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rosie projectMy mother-in-law has a knack for wording things just so. When my oldest was a toddler, she labeled him as a “rigid control freak.” As most toddlers are.

Protagonist and first person narrator Don fits this bill, as well. The book opens with him giving a lecture on Asperger’s. Just in the first few lines of text it’s obvious that Don marches to the beat of a different drummer, so as readers, we might assume that Don himself has Asperger’s. However, he doesn’t see things that way. He is just VERY regimented and socially awkward.

He decides he wants to find a wife, but instead of doing the normal dating thing like everybody else does, he devises a questionnaire. He’s a college professor so his approach is very academic. But then Rosie walks into his office. He thinks she’s someone who completed the questionnaire, so he asks her out. But she’s not – she’s someone who would have flat out failed the questionnaire. The fact that he falls in love with her anyway is the premise of this story.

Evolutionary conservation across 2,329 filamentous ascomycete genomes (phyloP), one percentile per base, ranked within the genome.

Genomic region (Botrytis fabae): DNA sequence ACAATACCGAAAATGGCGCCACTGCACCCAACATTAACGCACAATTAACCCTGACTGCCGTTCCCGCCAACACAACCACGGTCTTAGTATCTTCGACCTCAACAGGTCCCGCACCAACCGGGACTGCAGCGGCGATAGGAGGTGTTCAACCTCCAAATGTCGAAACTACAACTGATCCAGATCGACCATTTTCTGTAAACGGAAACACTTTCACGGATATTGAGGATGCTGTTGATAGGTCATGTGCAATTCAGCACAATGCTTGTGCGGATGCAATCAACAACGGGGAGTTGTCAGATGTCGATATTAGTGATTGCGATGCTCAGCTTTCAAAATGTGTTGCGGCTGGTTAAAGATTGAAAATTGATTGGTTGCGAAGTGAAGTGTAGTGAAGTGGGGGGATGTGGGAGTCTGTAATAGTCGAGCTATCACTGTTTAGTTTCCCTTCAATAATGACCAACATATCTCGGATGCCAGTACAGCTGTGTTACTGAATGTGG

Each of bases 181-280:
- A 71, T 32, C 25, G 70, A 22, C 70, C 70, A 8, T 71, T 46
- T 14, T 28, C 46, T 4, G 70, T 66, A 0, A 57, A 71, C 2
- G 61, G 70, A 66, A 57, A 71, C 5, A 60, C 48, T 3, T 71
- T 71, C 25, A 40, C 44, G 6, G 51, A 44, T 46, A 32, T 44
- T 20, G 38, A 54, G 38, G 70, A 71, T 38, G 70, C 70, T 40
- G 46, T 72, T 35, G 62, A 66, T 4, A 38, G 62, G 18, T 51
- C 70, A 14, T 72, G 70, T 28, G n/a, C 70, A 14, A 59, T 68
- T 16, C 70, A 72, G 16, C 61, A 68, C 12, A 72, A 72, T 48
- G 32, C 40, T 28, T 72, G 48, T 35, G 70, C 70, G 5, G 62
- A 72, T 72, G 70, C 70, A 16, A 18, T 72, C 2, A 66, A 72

The book is well written through the eyes of Don, who at first is very distressed about the havoc Rosie has created in his very scheduled life. But even the tone of the writing loosens up later in the novel as his emotions take over. It’s a very sweet love story, which I could easily see being the next blockbuster RomCom on the big screen.

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